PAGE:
Looks at front-line workers in the COVID-19 pandemic, such as doctors, nurses, store workers, and delivery people who are all helping in everyday life. Additional features include informative captions, interesting factual sidebars, suggested activities, a phonetic glossary, resources for further research, information about the author, and an index.
Shares three stories of children learning how to manage stress. Vibrant and colorful photos help tell the stories. Additional features include a table of contents, a phonetic glossary, sources for further research, and an index.
Addresses the social and emotional needs of kids during the COVID-19 pandemic: their fears, anxieties, and how to manage stress in various ways. Additional features include informative captions, interesting factual sidebars, suggested activities, a phonetic glossary, resources for further research, information about the author, and an index.
General information about what a pandemic is, examples of various pandemics throughout history, and ways humanity can fight future pandemics. Additional features include informative captions, interesting factual sidebars, suggested activities, a phonetic glossary, resources for further research, information about the author, and an index.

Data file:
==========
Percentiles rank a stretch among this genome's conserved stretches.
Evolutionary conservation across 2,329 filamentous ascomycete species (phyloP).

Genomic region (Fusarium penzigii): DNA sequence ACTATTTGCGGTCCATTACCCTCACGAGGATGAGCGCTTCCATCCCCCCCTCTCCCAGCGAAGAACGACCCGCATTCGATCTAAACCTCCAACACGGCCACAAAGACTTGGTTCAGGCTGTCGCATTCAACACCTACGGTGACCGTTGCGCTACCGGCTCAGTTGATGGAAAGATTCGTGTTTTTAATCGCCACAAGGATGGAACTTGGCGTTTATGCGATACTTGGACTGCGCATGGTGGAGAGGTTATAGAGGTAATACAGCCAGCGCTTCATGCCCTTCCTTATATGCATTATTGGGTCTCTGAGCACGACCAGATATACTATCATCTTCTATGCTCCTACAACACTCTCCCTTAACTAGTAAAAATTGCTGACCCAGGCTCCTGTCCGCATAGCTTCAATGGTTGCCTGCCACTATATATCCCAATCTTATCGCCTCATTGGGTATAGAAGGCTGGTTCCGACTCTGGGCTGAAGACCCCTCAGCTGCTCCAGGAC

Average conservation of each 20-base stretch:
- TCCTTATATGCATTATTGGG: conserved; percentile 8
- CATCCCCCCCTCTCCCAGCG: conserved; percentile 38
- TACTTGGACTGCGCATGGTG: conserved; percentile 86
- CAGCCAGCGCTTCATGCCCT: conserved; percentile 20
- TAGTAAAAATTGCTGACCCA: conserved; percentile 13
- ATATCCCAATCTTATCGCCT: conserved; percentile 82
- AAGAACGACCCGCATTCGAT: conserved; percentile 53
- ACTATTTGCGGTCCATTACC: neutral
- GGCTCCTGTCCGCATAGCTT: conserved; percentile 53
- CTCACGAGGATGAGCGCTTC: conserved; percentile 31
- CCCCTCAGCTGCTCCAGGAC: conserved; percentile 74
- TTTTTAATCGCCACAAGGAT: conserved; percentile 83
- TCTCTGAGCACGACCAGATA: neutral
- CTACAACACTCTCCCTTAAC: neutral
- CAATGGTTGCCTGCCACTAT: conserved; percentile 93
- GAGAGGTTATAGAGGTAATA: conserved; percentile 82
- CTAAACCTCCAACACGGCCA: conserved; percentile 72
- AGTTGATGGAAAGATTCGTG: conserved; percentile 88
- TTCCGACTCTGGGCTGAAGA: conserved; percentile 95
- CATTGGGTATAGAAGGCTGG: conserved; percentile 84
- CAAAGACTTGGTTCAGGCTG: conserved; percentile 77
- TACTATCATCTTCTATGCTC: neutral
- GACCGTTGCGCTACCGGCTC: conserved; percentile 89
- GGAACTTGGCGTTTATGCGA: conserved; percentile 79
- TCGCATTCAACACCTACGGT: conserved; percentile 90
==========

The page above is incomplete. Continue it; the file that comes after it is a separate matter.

Explains the symptoms of the coronavirus that causes COVID-19, as well as explains how it's diagnosed, how it's treated, and how it spreads. Additional features include informative captions, interesting factual sidebars, suggested activities, a phonetic glossary, resources for further research, information about the author, and an index.
Do not throw that thing in the trash. Reuse it! Reusing items helps Earth and keeps garbage out of landfills. Ready for Science: Reuse It!, a 16-page book for readers in prekindergarten to grade 2, helps emerging readers develop proficient literacy skills while learning about how to reuse everyday objects to reduce waste and help planet Earth.
Earth is our home, but its health is in danger! In My Earth and Space Science Library: Protecting Our Planet, you'll learn more about the threats facing Earth and how you can help protect our planet.
Illustrates the differences between renewable and nonrenewable energy. Explains what makes energy sources renewable or nonrenewable and how they affect everyday life. Colorful photographs and diagrams help illustrate each science concept. A chart compares the concepts head-to-head to help solidify readers' grasp of the material. Additional features include a table of contents, a phonetic glossary, an index, and sources for further research.